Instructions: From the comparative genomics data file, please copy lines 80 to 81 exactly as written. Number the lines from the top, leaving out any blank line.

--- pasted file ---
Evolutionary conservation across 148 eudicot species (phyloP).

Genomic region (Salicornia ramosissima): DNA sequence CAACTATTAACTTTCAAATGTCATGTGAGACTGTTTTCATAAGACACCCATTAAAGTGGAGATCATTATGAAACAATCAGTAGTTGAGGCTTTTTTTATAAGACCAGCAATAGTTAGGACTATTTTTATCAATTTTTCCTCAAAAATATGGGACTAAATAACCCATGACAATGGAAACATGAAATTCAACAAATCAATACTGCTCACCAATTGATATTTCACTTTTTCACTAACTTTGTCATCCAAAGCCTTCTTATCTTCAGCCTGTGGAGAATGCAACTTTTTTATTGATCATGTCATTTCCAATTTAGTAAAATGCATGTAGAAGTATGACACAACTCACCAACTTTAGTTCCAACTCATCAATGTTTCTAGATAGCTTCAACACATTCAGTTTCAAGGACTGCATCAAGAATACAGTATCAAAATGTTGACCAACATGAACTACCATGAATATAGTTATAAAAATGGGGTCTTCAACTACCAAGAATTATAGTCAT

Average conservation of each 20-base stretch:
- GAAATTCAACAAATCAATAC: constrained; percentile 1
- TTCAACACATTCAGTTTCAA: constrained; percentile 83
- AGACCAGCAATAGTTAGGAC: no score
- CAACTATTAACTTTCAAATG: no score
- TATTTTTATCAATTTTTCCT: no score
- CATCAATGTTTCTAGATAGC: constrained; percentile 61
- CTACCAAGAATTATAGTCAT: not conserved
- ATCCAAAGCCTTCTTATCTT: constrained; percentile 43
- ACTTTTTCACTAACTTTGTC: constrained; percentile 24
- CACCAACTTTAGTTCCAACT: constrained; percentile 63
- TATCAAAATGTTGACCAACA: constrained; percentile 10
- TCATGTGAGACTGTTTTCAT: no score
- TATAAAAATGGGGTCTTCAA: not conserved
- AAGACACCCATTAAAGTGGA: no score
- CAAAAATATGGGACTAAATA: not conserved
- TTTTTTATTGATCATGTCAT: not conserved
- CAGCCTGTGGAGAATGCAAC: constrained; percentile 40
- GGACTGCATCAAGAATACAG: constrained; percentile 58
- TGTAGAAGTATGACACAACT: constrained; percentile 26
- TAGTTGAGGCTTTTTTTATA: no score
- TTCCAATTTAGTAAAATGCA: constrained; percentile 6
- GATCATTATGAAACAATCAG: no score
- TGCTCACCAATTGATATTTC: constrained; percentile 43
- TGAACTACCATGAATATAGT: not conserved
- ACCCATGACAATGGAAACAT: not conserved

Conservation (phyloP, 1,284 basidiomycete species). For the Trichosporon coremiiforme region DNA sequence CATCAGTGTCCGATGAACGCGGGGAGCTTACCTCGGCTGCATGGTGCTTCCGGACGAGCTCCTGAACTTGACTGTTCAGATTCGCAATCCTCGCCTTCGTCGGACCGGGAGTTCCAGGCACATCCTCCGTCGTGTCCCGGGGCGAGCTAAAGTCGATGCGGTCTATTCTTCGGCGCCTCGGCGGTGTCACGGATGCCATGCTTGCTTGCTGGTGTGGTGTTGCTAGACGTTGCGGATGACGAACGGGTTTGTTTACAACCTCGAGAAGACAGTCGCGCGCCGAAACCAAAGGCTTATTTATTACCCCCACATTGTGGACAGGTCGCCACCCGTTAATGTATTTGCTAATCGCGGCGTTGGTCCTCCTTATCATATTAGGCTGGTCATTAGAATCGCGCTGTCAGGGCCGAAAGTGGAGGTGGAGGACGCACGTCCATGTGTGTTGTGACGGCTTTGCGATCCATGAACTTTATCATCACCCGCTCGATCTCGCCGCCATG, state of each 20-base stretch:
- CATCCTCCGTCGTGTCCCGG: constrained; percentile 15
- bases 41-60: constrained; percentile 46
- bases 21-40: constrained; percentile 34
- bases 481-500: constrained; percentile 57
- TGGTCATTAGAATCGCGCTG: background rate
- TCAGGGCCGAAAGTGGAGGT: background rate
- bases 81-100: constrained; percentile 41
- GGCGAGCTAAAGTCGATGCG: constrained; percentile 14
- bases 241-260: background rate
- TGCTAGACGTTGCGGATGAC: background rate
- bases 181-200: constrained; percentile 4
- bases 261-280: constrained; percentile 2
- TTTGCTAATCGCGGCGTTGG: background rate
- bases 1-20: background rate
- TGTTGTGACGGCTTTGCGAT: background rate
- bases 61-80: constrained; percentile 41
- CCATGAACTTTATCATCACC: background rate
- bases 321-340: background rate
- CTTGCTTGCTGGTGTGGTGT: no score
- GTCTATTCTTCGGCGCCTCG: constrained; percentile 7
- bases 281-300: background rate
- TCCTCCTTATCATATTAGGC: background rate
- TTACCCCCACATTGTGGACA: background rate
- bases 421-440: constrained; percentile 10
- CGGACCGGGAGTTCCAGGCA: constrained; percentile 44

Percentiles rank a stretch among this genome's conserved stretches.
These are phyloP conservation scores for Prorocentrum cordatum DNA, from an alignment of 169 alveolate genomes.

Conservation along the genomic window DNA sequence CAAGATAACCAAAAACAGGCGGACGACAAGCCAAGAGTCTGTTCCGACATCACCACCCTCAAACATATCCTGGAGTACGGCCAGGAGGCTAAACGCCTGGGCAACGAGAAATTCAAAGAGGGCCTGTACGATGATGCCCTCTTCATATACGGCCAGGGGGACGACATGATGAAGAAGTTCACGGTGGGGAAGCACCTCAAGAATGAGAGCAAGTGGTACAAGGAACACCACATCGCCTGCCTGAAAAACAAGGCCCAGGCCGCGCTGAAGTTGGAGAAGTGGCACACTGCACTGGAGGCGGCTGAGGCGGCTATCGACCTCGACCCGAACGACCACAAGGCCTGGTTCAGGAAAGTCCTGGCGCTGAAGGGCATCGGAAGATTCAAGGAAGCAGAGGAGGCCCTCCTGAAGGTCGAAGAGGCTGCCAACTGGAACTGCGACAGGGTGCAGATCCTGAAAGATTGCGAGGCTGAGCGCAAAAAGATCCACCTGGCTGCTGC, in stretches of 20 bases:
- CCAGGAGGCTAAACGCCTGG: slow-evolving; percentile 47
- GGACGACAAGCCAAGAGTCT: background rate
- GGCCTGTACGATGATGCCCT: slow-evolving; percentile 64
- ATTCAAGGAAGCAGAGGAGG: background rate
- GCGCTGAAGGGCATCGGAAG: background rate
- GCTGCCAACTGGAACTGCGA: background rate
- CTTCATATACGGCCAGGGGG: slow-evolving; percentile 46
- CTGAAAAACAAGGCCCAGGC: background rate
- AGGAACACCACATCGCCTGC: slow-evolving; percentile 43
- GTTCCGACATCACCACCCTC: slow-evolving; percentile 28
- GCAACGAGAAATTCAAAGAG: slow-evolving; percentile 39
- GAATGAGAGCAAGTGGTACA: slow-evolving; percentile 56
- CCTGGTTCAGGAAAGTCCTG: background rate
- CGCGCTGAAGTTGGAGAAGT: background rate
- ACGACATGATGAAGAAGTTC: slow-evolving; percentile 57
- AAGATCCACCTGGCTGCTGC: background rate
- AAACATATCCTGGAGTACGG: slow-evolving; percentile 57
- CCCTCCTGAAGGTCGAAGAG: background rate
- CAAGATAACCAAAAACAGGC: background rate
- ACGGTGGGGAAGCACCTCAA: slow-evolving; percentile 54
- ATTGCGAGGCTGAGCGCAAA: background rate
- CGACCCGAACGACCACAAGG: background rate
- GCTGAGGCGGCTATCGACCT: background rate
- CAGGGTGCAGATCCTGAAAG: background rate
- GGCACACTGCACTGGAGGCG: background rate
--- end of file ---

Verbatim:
- GCTGAGGCGGCTATCGACCT: background rate
- CAGGGTGCAGATCCTGAAAG: background rate